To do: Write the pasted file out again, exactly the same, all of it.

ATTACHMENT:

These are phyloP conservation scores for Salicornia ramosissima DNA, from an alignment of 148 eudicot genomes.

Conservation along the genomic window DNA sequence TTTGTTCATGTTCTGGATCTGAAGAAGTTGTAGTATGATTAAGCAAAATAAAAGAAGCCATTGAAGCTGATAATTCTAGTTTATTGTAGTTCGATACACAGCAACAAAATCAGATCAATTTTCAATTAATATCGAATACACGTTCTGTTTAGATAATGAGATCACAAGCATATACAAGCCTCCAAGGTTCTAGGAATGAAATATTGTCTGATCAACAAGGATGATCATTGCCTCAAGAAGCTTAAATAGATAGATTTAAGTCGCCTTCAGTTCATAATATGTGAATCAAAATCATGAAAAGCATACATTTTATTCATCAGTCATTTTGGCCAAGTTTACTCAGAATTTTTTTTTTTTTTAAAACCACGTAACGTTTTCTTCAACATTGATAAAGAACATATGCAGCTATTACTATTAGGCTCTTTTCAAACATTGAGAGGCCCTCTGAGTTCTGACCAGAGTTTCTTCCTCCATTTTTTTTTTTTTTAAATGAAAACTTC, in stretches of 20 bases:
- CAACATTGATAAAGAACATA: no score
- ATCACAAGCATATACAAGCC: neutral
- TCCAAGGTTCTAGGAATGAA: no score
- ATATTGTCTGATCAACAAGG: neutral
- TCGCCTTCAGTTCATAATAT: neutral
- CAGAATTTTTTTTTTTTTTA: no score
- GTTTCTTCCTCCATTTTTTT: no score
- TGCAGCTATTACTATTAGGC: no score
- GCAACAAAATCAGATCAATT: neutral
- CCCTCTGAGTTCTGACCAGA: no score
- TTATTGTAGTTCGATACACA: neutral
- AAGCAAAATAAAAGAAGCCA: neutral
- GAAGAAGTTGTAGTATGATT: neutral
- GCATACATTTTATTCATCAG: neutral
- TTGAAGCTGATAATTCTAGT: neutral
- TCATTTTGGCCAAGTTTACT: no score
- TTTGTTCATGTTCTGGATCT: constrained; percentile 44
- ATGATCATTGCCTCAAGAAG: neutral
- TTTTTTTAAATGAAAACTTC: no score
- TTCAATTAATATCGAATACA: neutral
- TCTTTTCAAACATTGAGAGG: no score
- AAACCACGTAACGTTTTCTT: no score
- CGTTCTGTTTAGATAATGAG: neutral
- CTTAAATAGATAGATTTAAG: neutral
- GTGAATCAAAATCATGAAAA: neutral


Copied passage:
These are phyloP conservation scores for Salicornia ramosissima DNA, from an alignment of 148 eudicot genomes.

Conservation along the genomic window DNA sequence TTTGTTCATGTTCTGGATCTGAAGAAGTTGTAGTATGATTAAGCAAAATAAAAGAAGCCATTGAAGCTGATAATTCTAGTTTATTGTAGTTCGATACACAGCAACAAAATCAGATCAATTTTCAATTAATATCGAATACACGTTCTGTTTAGATAATGAGATCACAAGCATATACAAGCCTCCAAGGTTCTAGGAATGAAATATTGTCTGATCAACAAGGATGATCATTGCCTCAAGAAGCTTAAATAGATAGATTTAAGTCGCCTTCAGTTCATAATATGTGAATCAAAATCATGAAAAGCATACATTTTATTCATCAGTCATTTTGGCCAAGTTTACTCAGAATTTTTTTTTTTTTTAAAACCACGTAACGTTTTCTTCAACATTGATAAAGAACATATGCAGCTATTACTATTAGGCTCTTTTCAAACATTGAGAGGCCCTCTGAGTTCTGACCAGAGTTTCTTCCTCCATTTTTTTTTTTTTTAAATGAAAACTTC, in stretches of 20 bases:
- CAACATTGATAAAGAACATA: no score
- ATCACAAGCATATACAAGCC: neutral
- TCCAAGGTTCTAGGAATGAA: no score
- ATATTGTCTGATCAACAAGG: neutral
- TCGCCTTCAGTTCATAATAT: neutral
- CAGAATTTTTTTTTTTTTTA: no score
- GTTTCTTCCTCCATTTTTTT: no score
- TGCAGCTATTACTATTAGGC: no score
- GCAACAAAATCAGATCAATT: neutral
- CCCTCTGAGTTCTGACCAGA: no score
- TTATTGTAGTTCGATACACA: neutral
- AAGCAAAATAAAAGAAGCCA: neutral
- GAAGAAGTTGTAGTATGATT: neutral
- GCATACATTTTATTCATCAG: neutral
- TTGAAGCTGATAATTCTAGT: neutral
- TCATTTTGGCCAAGTTTACT: no score
- TTTGTTCATGTTCTGGATCT: constrained; percentile 44
- ATGATCATTGCCTCAAGAAG: neutral
- TTTTTTTAAATGAAAACTTC: no score
- TTCAATTAATATCGAATACA: neutral
- TCTTTTCAAACATTGAGAGG: no score
- AAACCACGTAACGTTTTCTT: no score
- CGTTCTGTTTAGATAATGAG: neutral
- CTTAAATAGATAGATTTAAG: neutral
- GTGAATCAAAATCATGAAAA: neutral